Richard Taylor, Extension Agronomist; firstname.lastname@example.org
Although it seems like ancient history, many years ago when no-till technology was first beginning, Delaware and Maryland farmers were rapid adopters of cover crops for no-till grain production. Farmers mostly used cereal crops as winter cover crops. At the time, we learned some important lessons that we should remember this year because of the weather pattern that has occurred in a number of areas in Delaware.
Because there are a number of perceived environmental benefits with cover crops, government programs, as well as many environmentally-conscious growers have moved production agriculture back into heavy reliance on cover crops. Wheat and cereal rye are two popular cover crops, although some growers are using legumes, legume-cereal combinations, and even some other broadleaf crops such as the forage or Daikon radish. These cover crops are designed to protect the soil, add in organic residues, or supplement the soil with legume-derived nitrogen (N).
For any cover crop, whether it’s the grass cereals used for ground-covering, water-conserving mulch or legumes for spring N-fixation as well as for residue, I have found that there is a tendency to allow these crops to grow as much as possible by delaying herbicide or tillage or other cover crop control method as late as possible. In years when adequate rainfall occurs or good early season rainfall keeps the crop supplied, cover crops are not very harmful to soil moisture reserves or actually may be very helpful in drying out the surface soil. However, the season to be extra cautious in is the year when winter rainfall is below normal and this is followed by a dry early spring. The combination of lower than expected subsoil moisture level and rapid cover crop growth with heavy water use by the cover crop can lead to excessively dry sub-soil conditions.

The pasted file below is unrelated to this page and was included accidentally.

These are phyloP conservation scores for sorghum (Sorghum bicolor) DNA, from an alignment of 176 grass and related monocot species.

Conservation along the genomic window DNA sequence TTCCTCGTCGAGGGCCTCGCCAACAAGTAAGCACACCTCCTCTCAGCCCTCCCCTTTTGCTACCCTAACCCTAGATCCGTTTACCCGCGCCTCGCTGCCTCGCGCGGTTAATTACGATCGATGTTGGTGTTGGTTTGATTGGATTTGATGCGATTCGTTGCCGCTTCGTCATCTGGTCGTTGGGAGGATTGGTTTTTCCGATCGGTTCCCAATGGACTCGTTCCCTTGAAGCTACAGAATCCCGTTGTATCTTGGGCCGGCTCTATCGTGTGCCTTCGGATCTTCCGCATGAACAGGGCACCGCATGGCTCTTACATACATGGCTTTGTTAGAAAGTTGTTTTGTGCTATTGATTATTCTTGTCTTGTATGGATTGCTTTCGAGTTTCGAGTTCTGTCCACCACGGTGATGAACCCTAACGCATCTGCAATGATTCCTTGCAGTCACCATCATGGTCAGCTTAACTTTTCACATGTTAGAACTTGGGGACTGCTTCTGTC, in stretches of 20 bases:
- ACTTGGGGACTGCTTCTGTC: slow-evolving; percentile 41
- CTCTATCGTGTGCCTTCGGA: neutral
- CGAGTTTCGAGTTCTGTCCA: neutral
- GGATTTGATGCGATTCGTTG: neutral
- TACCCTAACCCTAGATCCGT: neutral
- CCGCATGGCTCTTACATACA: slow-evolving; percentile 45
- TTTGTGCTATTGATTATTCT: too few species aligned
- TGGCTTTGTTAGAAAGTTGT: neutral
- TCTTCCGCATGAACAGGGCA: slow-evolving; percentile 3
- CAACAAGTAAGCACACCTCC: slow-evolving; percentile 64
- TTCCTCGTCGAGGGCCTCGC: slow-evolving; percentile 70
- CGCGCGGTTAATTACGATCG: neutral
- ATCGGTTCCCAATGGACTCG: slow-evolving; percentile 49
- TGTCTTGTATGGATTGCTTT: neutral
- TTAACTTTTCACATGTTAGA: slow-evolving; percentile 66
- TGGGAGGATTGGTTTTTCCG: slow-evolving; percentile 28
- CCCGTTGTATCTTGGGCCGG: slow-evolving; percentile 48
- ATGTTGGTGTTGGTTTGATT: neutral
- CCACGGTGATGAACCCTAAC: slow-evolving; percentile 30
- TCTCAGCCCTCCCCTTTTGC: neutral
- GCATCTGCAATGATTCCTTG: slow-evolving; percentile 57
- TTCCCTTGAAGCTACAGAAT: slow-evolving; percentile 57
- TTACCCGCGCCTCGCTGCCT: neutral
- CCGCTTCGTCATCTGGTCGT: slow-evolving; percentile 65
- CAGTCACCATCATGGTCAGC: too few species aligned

The latter weather pattern seems to be developing in many areas of Delaware since winter rainfall has been below normal or the ground has been frozen during precipitation events. Growers need to monitor their subsoil moisture levels closely this spring and be prepared to terminate their cover crops earlier than normal if the subsoil becomes too dry. Early termination of the cover crop will allow time for subsequent rainfall to percolate into the subsoil and for the killed mulch to protect the soil from excessive water loss through evapotranspiration.
Growers or their consultants can check the subsoil moisture level with either the standard soil testing probe or with one that has an extended handle to make deep probing physically easier. It still is much of a “feel method” that depends on the experience of the person testing the soil. As a general rule, if subsoil is formed into a ball by squeezing it together in one’s hand and then the hand is opened and the ball easily falls apart with the least touch and no hint of moisture is present on the hand after making the ball, then the soil is on the dry to very dry side. The cover crop should be killed before the subsoil drops to the very dry state.